Saturday, August 13, 2011

Yankeetown Files Complaint to Declare Community Planning Act Unconstitutional

Well, that didn't take long.

Tiny Yankeetown, with a population of less than a 1,000, has challenged HB 7207, this session's landmark growth management overhaul. I've written several times about the Community Planning Act. The Second Judicial Circuit has labeled the case as high profile, which means the docket is available online. I'll be following it to provide updates to all who are interested. Yankeetown filed an expedited complaint on August 1st and an amended complaint on August 8th.

In Yankeetown v. DCA (37 2011 CA 002036), Yankeetown requests that HB 7207 (ch. 2011-139, Laws of Fla.), be declared unconstitutional because it:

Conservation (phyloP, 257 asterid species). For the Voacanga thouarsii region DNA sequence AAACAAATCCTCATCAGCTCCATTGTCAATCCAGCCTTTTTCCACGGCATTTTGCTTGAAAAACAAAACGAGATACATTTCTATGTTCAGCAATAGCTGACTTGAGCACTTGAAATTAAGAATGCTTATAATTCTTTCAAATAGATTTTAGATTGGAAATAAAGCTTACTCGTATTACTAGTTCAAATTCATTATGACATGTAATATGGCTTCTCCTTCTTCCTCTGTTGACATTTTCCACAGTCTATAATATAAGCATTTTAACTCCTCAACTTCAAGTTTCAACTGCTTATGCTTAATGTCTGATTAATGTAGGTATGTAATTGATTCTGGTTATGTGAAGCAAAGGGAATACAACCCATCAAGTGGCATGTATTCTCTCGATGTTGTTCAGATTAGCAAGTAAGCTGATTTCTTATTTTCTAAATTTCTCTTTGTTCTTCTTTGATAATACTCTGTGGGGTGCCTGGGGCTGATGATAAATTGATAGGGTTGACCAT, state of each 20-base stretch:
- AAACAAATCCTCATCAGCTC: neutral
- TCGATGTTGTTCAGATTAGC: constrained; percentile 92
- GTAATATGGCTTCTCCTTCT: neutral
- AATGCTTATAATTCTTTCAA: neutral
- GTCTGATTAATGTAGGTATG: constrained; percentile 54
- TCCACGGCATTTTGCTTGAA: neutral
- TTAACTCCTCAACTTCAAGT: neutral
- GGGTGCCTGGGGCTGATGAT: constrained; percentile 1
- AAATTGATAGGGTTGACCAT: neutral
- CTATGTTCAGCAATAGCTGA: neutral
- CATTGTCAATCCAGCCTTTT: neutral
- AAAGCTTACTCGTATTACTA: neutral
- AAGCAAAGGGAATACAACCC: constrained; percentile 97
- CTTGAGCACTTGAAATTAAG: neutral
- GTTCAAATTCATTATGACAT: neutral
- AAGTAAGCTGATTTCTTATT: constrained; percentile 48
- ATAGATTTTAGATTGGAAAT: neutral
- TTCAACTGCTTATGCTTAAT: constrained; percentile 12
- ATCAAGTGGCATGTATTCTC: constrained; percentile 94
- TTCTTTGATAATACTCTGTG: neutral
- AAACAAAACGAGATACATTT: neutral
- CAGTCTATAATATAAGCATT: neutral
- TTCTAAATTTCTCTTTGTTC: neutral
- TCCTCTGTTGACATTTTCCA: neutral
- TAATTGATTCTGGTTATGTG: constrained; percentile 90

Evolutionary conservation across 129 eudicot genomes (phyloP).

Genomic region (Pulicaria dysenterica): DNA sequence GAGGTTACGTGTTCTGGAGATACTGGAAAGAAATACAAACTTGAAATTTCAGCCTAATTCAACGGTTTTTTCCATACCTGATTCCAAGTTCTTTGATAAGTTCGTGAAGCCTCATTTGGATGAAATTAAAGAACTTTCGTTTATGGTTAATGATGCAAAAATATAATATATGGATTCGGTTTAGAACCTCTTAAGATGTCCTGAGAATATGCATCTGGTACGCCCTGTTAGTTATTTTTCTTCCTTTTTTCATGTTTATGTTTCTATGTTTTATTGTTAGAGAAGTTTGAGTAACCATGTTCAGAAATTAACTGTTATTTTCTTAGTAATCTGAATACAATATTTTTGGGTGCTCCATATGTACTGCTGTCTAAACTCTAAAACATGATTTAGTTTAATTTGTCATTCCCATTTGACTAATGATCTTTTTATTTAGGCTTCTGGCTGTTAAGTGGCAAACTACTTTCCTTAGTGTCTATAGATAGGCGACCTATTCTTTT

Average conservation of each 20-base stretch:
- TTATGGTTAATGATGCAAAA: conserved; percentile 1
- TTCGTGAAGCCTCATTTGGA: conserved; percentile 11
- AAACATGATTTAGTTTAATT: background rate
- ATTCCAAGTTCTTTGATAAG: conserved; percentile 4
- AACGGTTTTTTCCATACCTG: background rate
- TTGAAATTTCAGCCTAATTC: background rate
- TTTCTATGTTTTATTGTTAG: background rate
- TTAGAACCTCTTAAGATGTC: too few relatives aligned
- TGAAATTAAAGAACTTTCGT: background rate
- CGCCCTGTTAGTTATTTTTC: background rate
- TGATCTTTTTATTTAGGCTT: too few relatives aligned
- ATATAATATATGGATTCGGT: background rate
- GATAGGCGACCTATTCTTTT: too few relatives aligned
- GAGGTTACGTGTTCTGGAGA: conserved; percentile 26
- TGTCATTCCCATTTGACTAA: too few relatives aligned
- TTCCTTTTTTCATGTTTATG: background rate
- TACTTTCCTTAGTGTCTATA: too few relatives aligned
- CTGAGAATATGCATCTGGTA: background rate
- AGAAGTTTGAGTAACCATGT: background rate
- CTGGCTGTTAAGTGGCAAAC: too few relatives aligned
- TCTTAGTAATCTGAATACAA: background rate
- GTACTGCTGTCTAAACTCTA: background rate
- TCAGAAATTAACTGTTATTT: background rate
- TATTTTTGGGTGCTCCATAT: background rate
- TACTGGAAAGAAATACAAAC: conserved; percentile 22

1. contains more than one subject, was adopted in violation of the single subject rule, and was read by a misleading and inaccurate title; and because it
  2. contains an unconstitutional delegation, in violation of the non-delegation doctrine, to the State Land Planning Agency to define the vague terms "important state resources and facilities" and "important regional resources and facilities."
Yankeetown also seeks a declaratory judgment that it still apply its referenda provisions, requiring voters to approve all comprensive land use changes affecting more than five parcels. because they existed before HB 7207 was passed. The amended complaint adds allegations concerning the title of the bill and whether it was enacted properly.

Because HB 7207 went into effect upon being signed by Governor Scott in early June, local governments around Florida had to learn its provisions quickly. They must continue implementing the Community Planning Act, despite this challenge. If Yankeetown is successful, Florida land use and growth management law could get very messy, very quickly.